Are Expensive Pet Foods Healthier Than Cheap Ones?
Pet food aisles are full of packages that claim to hold “natural” and “holistic” foods, with pictures of fresh vegetables and roast chicken on the front. But there’s not much difference between these foods and the cheapest by-product-filled kibble. Here’s what you can expect to find in your pet’s food.
What Does “Chicken” Mean, Exactly?
Dogs and cats both love to eat meat, and their wild relatives happily snarf down smaller creatures, often organs and all. So pet foods should, and do, usually contain plenty of animal tissue. But if you’re envisioning filet mignon—or even those chunks of lean chicken and salmon that grace package labels—you’re not thinking like your pet.
“If you buy commercial pet foods at all, you are buying ingredients that humans do not want to eat,” Marion Nestle and Malden Nesheim write in Feed Your Pet Right, a great read if you want to know what’s really in your pet’s food. That doesn’t mean there’s anything wrong with what we feed our pets—after 300 pages of analysis they conclude that all the commercial foods are basically fine—but most of the meaty ingredients are things you would never see in a grocery store.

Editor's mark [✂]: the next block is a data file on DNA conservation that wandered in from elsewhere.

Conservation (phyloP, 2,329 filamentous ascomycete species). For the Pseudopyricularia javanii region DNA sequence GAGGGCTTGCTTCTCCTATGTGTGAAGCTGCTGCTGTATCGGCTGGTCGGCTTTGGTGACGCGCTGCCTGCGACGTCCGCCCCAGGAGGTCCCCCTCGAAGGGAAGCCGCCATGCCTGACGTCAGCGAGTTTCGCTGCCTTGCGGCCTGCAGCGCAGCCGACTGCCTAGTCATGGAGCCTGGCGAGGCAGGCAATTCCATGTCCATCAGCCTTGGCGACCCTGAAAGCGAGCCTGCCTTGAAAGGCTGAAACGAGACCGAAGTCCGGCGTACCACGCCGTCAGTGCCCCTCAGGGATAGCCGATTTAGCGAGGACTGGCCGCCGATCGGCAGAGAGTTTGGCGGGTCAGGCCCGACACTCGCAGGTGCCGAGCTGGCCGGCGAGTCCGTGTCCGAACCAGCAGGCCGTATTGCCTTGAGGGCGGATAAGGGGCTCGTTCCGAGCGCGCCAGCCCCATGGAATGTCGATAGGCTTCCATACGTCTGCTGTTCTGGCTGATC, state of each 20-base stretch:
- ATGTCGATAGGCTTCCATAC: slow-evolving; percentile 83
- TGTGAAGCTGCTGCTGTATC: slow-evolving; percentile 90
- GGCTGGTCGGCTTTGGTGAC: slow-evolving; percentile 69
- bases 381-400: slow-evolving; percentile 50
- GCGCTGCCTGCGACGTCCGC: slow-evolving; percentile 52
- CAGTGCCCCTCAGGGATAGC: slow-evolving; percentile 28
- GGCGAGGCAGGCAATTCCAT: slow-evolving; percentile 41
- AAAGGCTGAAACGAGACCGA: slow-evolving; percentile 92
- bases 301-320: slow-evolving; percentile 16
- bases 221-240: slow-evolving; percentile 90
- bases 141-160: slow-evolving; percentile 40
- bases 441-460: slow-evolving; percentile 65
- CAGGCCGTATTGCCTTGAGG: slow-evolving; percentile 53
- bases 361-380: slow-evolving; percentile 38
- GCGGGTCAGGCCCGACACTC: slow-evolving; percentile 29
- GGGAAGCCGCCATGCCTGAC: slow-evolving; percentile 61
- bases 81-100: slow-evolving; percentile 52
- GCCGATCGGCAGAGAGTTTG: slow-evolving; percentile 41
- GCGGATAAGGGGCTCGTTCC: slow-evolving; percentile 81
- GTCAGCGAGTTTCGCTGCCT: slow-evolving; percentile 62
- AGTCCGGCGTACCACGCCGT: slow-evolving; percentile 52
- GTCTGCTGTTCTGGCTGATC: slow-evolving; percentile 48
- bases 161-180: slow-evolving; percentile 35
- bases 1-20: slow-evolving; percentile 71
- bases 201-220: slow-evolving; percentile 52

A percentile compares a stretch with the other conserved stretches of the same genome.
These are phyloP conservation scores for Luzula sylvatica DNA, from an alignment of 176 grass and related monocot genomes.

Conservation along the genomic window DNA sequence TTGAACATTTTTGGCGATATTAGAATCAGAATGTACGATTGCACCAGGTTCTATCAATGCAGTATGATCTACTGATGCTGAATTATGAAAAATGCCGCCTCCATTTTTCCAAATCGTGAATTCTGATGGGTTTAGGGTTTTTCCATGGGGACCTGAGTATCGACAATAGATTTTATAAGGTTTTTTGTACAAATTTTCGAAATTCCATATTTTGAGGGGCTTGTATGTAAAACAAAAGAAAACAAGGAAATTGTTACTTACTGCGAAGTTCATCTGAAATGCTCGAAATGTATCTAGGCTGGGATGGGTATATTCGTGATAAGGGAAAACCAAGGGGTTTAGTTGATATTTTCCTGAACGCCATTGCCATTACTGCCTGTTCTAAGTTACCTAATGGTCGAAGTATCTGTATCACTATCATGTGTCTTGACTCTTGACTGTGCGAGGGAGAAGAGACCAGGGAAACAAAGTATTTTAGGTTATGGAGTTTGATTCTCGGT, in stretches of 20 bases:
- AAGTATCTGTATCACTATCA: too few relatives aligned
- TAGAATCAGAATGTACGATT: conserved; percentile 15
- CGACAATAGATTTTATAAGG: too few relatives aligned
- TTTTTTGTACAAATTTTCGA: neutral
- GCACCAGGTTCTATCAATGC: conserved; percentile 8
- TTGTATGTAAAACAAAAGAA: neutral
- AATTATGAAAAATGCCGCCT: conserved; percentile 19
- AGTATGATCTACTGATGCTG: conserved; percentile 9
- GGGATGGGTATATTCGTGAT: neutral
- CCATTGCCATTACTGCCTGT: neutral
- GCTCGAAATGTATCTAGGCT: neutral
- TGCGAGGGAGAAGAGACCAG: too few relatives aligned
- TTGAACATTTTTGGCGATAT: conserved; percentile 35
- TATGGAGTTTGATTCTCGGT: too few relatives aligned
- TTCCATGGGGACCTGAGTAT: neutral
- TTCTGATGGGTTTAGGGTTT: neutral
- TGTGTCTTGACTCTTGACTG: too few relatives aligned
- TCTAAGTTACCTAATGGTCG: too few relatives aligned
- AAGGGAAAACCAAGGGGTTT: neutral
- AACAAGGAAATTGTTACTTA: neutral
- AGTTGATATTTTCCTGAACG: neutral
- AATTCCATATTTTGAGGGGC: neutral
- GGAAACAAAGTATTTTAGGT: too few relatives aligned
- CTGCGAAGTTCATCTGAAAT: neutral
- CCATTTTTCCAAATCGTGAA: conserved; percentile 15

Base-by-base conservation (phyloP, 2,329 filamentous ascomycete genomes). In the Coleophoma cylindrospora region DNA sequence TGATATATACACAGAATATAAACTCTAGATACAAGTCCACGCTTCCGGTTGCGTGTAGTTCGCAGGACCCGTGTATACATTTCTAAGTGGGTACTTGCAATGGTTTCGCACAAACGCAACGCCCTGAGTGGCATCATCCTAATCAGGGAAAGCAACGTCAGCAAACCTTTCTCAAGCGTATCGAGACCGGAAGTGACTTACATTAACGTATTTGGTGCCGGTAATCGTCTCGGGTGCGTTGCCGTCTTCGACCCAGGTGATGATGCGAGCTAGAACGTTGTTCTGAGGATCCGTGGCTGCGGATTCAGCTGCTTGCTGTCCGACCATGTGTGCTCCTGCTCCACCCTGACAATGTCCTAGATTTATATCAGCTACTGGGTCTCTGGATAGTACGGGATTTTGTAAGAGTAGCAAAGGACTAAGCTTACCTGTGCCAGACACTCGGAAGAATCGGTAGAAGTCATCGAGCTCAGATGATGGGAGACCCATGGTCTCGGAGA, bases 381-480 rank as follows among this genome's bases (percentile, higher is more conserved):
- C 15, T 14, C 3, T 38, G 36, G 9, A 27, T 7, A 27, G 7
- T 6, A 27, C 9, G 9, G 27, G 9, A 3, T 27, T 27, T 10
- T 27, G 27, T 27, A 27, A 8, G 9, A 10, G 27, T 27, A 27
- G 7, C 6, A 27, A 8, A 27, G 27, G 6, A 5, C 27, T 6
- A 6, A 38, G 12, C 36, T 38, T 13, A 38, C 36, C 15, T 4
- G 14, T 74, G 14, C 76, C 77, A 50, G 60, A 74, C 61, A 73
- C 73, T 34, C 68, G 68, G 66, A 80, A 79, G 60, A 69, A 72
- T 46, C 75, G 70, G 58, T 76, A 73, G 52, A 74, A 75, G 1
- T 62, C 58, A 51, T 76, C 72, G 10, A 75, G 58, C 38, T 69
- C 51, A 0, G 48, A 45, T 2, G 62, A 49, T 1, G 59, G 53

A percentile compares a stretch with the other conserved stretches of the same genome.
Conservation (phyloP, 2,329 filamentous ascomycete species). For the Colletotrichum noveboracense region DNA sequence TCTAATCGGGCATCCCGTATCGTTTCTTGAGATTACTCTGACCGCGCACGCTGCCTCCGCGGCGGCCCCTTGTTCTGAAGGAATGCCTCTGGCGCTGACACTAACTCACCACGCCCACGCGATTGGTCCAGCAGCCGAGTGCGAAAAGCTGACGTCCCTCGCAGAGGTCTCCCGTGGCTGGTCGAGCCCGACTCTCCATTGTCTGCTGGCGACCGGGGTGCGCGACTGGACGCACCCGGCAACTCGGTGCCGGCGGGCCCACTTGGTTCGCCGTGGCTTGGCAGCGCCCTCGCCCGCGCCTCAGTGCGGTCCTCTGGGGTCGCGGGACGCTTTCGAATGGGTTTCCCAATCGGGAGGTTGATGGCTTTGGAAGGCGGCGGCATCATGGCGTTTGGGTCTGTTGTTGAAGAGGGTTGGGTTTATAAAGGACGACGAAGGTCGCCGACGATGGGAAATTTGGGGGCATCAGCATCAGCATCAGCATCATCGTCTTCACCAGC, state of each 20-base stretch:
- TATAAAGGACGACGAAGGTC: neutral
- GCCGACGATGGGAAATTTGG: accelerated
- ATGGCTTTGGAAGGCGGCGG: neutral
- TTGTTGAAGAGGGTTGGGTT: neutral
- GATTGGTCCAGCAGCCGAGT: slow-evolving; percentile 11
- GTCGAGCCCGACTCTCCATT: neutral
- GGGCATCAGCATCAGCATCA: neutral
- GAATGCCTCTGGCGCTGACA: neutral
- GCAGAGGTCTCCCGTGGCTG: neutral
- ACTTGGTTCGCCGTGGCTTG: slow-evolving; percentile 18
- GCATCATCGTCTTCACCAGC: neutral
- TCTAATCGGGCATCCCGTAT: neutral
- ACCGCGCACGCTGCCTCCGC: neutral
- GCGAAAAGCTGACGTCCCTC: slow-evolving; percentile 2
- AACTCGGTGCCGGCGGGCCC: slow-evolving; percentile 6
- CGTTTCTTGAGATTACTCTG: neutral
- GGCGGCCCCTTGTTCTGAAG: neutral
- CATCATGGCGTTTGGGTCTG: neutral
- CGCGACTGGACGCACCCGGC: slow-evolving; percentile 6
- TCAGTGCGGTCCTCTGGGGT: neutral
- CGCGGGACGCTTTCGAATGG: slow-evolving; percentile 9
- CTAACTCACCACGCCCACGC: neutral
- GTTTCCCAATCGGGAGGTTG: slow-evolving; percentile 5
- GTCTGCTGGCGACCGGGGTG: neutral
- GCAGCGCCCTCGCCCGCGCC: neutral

Take beef, for example. The Association of American Feed Control Officials defines it as “the clean flesh derived from slaughtered mammals and is limited to that part of the striate muscle which is skeletal or that part which is found in the tongue, in the diaphragm, in the heart or in the esophagus; with or without the accompanying and overlying fat and portions of the skin, sinew, nerve, and blood vessels which normally accompany the flesh.” Poultry has a similar definition, but it may include ground-up bone.
There’s no need to slaughter food animals just to make pet food, since the meat industry has plenty of scraps that you and I aren’t interested in buying. So if your dog food boasts “chicken” as the number one ingredient, you’re probably getting a slurry of meat, skin, and gristle that was mechanically separated from leftover chicken necks and backs. It’s nutritious and delicious, if you’re a dog.
Here are a few other meat-related terms you’re likely to see on pet food labels:
By-products include clean parts of slaughtered animals that are edible to animals but don’t count as meat. These might be beef lungs, spleen, kidneys, brain, liver, blood, bone, and fat. For poultry, by-products can include heads and feet.